Poetry Friday: A Ghazal Challenge

The Inklings are kicking off September with ghazals. Margaret challenged us to write a poem using this complex form about a month ago. I’ve been playing with ideas ever since, but really struggled to get something to gel. Even after settling on a topic and rhyme scheme, I still haven’t adhered strictly to the rules. I also have to confess that some of these stanzas are reworkings of poems I’ve shared previously. (School began this week and I moved classrooms. That’s my story and I’m sticking to it!) Here is my very rough “Ghazal of Rivers.”

Flowing at a brisk pace, Quononoquetti*, long tidal river 
moved people from place to place: ancient Pequot river. 

Sinuous canyons carved with a sculptor’s grace and precision;
grain by grain, sandstone washes away, effaced by the river.

History is hard to trace when dams are built to harness power
entire towns are erased, drowned beneath a now-tame river.

Paddlers in canoes and kayaks chase thrills and adventure,
seek glory and fame when they race on a rapid-rich river.

I embrace my fears, watch tongues of water curl,
create space and listen to tales of the river.

* now know as Connecticut

Draft, © 2021, Catherine Flynn

Connecticut Greenway State Park (which, ironically, is in Massachusetts!)
by Tom Walsh, CC BY-SA 3.0 https://creativecommons.org/licenses/by-sa/3.0, via Wikimedia Commons

Please be sure to visit by fellow Inklings, including this week’s Poetry Friday hostess, Heidi Mordhorst, to read their very fine Ghazals!

Mary Lee Hahn @ A(nother) Year of Reading
Molly Hogan @ Nix the Comfort Zone
Linda Mitchell @ A Word Edgewise
Heidi Morhorst @ My Juicy Little Universe
Margaret Simon @ Reflections on the Teche

15 thoughts on “Poetry Friday: A Ghazal Challenge

  1. I thought for a moment this was my kayak on my creek… til I realised the colour/shape of the bow was wrong. Lovely photo. In an earlier comment today, I mentioned that I might try a ghazal. Beginning to think that was a bad comment to make. These things look tricky! Love your last stanza; those tongues of water curl, especially.

    Liked by 1 person

  2. Love this! That first stanza, with the land/ancestor acknowledgement, the beauty of nature/the destruction of humans, and the interaction with the river…brilliant FLOW!! I also love the economy of reusing bits of previous poems. You made it happen AND you changed rooms AND you started school. Well done!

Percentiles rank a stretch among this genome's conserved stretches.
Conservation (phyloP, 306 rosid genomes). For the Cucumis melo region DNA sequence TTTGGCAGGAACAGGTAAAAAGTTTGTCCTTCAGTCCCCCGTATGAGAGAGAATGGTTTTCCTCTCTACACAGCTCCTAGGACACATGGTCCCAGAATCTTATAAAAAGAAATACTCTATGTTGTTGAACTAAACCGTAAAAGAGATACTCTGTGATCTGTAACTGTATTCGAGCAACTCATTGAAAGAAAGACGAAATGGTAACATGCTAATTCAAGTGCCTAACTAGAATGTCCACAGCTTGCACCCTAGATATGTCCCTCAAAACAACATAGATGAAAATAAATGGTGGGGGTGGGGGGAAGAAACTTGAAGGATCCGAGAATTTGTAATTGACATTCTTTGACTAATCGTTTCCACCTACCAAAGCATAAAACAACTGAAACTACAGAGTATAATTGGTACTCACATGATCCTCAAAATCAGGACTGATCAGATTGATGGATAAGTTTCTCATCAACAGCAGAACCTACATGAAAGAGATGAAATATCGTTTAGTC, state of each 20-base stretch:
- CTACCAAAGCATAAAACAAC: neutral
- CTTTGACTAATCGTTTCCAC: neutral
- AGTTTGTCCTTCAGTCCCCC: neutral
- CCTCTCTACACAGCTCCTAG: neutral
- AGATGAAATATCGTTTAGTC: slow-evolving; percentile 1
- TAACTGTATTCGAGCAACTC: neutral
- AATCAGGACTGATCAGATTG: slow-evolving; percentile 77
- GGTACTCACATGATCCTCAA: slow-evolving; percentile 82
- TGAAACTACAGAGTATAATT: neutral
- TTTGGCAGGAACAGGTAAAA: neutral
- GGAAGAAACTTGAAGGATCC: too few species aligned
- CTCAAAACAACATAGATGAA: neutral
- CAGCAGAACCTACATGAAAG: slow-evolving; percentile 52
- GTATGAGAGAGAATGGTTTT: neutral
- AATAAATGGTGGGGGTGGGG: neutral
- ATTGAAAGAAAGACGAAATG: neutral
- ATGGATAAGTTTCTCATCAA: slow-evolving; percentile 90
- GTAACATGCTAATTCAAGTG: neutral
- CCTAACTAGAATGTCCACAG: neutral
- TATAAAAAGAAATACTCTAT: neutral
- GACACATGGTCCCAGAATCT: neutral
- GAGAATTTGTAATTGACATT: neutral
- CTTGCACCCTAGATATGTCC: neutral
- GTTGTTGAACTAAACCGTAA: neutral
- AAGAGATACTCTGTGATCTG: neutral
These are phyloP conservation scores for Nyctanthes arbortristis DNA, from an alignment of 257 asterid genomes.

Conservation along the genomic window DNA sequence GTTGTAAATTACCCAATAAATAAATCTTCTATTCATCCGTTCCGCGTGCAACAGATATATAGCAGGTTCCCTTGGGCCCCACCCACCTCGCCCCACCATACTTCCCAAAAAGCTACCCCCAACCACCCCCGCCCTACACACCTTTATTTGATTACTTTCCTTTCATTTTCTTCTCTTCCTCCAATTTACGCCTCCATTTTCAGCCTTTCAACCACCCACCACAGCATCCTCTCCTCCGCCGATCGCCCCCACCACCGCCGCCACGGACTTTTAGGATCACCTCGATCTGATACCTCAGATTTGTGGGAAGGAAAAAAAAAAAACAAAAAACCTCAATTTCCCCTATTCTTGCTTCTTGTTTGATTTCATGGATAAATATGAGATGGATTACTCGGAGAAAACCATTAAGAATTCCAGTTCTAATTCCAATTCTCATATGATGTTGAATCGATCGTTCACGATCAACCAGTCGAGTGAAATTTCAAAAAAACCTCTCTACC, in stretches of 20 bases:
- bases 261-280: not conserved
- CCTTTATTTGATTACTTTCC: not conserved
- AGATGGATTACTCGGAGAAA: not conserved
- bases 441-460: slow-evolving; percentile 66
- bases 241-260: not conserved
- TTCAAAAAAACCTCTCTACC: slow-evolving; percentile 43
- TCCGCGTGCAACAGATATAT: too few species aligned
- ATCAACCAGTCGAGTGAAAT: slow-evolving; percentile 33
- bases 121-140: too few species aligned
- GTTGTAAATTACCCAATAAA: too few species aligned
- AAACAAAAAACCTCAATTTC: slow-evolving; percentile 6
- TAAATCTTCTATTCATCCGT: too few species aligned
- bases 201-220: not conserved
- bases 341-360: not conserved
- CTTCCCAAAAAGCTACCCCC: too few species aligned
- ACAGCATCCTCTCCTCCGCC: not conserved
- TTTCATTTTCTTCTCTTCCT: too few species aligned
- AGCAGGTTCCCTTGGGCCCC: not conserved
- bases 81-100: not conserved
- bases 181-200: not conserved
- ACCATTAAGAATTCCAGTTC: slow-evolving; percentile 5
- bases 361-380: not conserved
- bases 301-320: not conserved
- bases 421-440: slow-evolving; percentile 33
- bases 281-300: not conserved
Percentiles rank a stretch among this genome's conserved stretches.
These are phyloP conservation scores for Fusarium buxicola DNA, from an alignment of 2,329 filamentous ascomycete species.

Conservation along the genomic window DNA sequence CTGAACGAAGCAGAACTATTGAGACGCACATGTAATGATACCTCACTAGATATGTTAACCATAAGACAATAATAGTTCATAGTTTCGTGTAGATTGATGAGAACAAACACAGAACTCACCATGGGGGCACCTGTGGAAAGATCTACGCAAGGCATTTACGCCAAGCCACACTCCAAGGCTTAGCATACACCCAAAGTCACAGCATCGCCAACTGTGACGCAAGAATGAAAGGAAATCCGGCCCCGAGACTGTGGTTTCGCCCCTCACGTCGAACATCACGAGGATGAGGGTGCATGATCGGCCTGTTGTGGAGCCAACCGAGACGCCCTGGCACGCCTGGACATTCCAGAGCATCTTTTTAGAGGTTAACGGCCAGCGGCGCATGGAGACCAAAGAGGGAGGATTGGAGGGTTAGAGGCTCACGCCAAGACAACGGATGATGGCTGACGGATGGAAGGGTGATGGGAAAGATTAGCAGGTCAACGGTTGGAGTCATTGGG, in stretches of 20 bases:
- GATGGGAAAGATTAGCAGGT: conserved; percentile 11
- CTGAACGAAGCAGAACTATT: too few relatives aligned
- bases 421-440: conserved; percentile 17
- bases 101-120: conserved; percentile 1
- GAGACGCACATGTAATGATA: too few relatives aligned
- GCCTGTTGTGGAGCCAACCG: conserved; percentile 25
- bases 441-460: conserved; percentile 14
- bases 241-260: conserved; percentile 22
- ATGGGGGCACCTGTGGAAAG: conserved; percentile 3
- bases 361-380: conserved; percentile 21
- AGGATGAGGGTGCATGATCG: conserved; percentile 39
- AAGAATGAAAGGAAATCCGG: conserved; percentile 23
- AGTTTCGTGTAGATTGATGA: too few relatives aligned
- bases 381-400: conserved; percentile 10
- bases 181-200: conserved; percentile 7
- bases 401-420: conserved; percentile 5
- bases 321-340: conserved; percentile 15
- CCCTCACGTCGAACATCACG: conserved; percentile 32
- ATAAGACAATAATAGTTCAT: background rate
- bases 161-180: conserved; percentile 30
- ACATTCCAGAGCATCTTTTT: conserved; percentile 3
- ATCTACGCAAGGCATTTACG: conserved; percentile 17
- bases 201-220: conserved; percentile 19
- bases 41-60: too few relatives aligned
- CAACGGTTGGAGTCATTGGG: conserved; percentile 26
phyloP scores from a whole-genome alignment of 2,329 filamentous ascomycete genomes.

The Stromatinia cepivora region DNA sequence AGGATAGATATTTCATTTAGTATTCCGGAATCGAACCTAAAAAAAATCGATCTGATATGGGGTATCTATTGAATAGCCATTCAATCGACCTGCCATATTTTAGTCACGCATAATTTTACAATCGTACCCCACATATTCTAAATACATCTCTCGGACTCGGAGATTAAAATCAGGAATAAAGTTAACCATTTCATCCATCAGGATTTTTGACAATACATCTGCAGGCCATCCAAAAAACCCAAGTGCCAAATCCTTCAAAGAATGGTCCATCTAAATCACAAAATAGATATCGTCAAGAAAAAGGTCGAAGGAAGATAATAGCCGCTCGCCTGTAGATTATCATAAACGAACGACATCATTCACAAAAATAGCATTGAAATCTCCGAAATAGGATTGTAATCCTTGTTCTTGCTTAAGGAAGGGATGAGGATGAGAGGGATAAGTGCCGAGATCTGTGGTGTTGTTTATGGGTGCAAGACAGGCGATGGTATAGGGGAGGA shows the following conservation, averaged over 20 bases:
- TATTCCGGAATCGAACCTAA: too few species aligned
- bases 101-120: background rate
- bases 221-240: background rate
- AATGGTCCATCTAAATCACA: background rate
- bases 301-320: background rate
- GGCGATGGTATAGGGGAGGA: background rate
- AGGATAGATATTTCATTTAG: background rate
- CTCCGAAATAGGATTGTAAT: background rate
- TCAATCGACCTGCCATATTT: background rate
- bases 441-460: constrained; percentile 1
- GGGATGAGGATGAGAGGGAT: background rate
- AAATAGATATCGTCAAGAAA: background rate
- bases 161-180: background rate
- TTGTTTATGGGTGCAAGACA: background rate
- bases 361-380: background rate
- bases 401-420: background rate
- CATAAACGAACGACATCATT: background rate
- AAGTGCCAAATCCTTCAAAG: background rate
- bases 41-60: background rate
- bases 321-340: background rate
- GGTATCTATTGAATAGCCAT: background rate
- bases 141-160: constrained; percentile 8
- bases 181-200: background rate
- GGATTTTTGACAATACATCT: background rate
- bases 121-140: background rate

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  3. I love this, Catherine, and agree with Mary Lee that the flow is fabulous! You’ve got lovely word choice throughout. The phrase “drowned beneath a now-tame river” grabbed me — it holds so much tension. Congrats on starting the school year and completing a ghazal! Moving classrooms just adds another layer of fun to the mix 😉

    Liked by 1 person

  4. THIS stanza…is Catherine-genius at work. I love it.
    “History is hard to trace when dams are built to harness power
    entire towns are erased, drowned beneath a now-tame river.”
    Aren’t you glad you conquered a ghazal? I am. I feel accomplished…and now I want to write more!

    Liked by 1 person

  5. Your photo makes me think that it’s a good place to be, Catherine. I like that you wrote “entire towns are erased, drowned beneath a now-tame river.” We have a dam & an “erased” town in the Summit ski county, often written about with sadness. I like what you wrote about rivers, important in our lives, ever-changing as you showed. I imagine you’ll be glad this week is nearly over, first week & changing classrooms is tough work!

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  6. I didn’t get a chance to see this in rough draft. You’ve put the puzzle together nicely. I like the rhyme sitting internally rather than next to the ending phrase. This is my favorite couplet for its poignant truth: “History is hard to trace when dams are built to harness power
    entire towns are erased, drowned beneath a now-tame river.”

    Liked by 1 person

  7. I think you’ve done an amazing job with a very challenging form! Hats off to you and all the poets that took this on. I love the internal rhyme with words like space/chase/race – they set up a momentum that pulled me through the poem like the current of a river.

    Liked by 1 person

  8. Elisabeth noticed what I did, Catherine–that your rhymes are not consistently positioned according to the rules, but that they carry subtle music: placed, effaced, erased, etc. I’m also very fond of your “rapid-rich river” and the idea that turbulence can be a form of richness. Under the demanding circumstances you have pulled it off with aplomb!

    Liked by 1 person

  9. Catherine, I am so glad that Janice Scully mentioned your ghazal in her PF post today. I have not had a chance to keep up with everyone’s blogs and wanted to see all. I do like your format, flow, and content. It provided me with a sense of history. Your efforts to adhere to form are noted but so is your take on how YOUR poem flows. I really like these lines:
    Sinuous canyons carved with a sculptor’s grace and precision;
    grain by grain, sandstone washes away, effaced by the river.
    and your ending.
    I hope your school year will go well. Changing rooms is disconcerting at first until you make it your own, which you will do for your learners.

    Liked by 1 person

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